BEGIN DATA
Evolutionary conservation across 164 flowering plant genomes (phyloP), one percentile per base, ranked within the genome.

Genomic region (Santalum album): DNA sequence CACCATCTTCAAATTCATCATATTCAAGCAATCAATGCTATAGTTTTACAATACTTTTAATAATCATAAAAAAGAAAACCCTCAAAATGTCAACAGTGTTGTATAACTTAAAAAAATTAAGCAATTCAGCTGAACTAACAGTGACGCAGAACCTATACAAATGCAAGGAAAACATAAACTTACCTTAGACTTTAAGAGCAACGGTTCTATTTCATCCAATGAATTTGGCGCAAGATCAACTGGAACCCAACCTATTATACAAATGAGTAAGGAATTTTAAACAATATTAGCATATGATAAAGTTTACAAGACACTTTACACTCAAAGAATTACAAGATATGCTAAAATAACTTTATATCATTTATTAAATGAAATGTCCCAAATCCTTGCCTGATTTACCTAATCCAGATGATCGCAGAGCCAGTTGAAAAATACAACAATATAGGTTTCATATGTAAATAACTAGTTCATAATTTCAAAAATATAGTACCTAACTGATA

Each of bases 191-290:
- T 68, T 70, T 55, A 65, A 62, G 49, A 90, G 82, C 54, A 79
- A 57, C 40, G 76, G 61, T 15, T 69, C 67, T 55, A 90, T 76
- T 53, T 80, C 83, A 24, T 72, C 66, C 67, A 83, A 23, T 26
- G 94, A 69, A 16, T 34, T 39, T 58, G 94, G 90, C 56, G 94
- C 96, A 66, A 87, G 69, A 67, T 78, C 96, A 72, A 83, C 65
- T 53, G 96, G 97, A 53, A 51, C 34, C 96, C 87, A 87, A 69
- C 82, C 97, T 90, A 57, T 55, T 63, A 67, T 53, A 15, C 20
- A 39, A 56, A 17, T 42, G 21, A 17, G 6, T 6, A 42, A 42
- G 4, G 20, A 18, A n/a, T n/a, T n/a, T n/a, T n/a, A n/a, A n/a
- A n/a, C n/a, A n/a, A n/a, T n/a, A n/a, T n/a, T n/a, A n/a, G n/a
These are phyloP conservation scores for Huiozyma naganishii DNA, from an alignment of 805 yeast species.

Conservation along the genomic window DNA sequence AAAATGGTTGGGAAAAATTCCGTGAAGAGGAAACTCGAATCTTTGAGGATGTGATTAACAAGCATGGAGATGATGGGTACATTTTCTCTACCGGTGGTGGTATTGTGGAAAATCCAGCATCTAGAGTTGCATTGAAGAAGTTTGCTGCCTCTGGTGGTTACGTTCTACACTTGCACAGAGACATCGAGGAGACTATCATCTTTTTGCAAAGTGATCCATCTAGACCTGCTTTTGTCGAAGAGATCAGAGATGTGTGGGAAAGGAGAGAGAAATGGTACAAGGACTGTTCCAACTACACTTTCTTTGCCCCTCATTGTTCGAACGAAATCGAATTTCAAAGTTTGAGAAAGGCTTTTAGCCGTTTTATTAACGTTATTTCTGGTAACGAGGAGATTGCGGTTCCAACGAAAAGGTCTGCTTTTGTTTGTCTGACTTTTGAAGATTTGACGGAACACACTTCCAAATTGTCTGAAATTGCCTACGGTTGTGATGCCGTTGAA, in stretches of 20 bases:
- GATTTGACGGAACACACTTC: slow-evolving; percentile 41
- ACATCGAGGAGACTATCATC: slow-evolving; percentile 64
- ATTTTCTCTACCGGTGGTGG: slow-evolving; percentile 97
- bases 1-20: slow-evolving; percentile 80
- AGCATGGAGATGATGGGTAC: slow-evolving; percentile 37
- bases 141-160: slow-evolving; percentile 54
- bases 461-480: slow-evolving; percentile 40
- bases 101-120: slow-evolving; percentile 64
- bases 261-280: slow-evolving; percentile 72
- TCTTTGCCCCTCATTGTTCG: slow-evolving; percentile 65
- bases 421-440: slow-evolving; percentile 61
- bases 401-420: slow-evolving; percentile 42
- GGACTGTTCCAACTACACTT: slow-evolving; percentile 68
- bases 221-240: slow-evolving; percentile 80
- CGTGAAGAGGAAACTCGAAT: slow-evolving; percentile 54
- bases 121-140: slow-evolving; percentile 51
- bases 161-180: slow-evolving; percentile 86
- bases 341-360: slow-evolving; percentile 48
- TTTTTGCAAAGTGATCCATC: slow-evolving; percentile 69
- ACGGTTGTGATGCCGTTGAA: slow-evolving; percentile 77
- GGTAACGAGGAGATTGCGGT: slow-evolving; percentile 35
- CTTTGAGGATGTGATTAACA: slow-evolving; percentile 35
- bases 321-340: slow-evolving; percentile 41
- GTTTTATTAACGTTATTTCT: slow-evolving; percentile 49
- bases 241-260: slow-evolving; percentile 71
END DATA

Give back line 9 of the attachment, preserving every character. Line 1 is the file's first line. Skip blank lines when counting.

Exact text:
- T 53, G 96, G 97, A 53, A 51, C 34, C 96, C 87, A 87, A 69